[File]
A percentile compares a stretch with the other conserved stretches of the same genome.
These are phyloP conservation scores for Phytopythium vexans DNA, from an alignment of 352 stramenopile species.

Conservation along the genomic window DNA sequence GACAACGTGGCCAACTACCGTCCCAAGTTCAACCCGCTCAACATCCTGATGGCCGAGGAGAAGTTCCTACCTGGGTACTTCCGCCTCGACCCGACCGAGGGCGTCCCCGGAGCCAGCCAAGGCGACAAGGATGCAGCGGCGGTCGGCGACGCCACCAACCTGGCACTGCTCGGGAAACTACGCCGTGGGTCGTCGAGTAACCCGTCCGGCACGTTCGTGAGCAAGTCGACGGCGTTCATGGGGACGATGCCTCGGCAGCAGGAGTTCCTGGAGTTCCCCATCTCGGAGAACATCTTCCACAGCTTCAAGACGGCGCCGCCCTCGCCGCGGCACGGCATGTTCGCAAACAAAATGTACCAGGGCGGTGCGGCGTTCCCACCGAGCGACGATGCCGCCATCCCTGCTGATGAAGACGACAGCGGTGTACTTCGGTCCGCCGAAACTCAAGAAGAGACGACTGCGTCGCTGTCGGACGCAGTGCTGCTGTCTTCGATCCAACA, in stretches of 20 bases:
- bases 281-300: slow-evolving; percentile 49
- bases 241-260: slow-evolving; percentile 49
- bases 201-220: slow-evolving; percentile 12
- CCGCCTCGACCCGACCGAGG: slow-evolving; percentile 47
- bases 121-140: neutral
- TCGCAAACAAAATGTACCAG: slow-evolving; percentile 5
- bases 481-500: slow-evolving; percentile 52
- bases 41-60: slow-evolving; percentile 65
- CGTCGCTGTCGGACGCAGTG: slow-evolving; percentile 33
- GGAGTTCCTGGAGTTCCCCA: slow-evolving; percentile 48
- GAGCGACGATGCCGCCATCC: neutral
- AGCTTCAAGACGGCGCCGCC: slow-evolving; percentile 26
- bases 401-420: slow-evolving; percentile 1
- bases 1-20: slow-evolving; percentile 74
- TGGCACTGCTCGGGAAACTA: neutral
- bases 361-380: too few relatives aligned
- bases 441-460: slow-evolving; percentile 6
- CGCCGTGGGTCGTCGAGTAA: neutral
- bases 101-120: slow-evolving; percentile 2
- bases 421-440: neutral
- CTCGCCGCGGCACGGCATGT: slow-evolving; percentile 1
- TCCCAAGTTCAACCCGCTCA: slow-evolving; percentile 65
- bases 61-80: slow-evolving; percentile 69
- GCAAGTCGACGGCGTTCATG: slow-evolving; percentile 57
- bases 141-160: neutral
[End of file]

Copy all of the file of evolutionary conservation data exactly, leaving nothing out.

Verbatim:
A percentile compares a stretch with the other conserved stretches of the same genome.
These are phyloP conservation scores for Phytopythium vexans DNA, from an alignment of 352 stramenopile species.

Conservation along the genomic window DNA sequence GACAACGTGGCCAACTACCGTCCCAAGTTCAACCCGCTCAACATCCTGATGGCCGAGGAGAAGTTCCTACCTGGGTACTTCCGCCTCGACCCGACCGAGGGCGTCCCCGGAGCCAGCCAAGGCGACAAGGATGCAGCGGCGGTCGGCGACGCCACCAACCTGGCACTGCTCGGGAAACTACGCCGTGGGTCGTCGAGTAACCCGTCCGGCACGTTCGTGAGCAAGTCGACGGCGTTCATGGGGACGATGCCTCGGCAGCAGGAGTTCCTGGAGTTCCCCATCTCGGAGAACATCTTCCACAGCTTCAAGACGGCGCCGCCCTCGCCGCGGCACGGCATGTTCGCAAACAAAATGTACCAGGGCGGTGCGGCGTTCCCACCGAGCGACGATGCCGCCATCCCTGCTGATGAAGACGACAGCGGTGTACTTCGGTCCGCCGAAACTCAAGAAGAGACGACTGCGTCGCTGTCGGACGCAGTGCTGCTGTCTTCGATCCAACA, in stretches of 20 bases:
- bases 281-300: slow-evolving; percentile 49
- bases 241-260: slow-evolving; percentile 49
- bases 201-220: slow-evolving; percentile 12
- CCGCCTCGACCCGACCGAGG: slow-evolving; percentile 47
- bases 121-140: neutral
- TCGCAAACAAAATGTACCAG: slow-evolving; percentile 5
- bases 481-500: slow-evolving; percentile 52
- bases 41-60: slow-evolving; percentile 65
- CGTCGCTGTCGGACGCAGTG: slow-evolving; percentile 33
- GGAGTTCCTGGAGTTCCCCA: slow-evolving; percentile 48
- GAGCGACGATGCCGCCATCC: neutral
- AGCTTCAAGACGGCGCCGCC: slow-evolving; percentile 26
- bases 401-420: slow-evolving; percentile 1
- bases 1-20: slow-evolving; percentile 74
- TGGCACTGCTCGGGAAACTA: neutral
- bases 361-380: too few relatives aligned
- bases 441-460: slow-evolving; percentile 6
- CGCCGTGGGTCGTCGAGTAA: neutral
- bases 101-120: slow-evolving; percentile 2
- bases 421-440: neutral
- CTCGCCGCGGCACGGCATGT: slow-evolving; percentile 1
- TCCCAAGTTCAACCCGCTCA: slow-evolving; percentile 65
- bases 61-80: slow-evolving; percentile 69
- GCAAGTCGACGGCGTTCATG: slow-evolving; percentile 57
- bases 141-160: neutral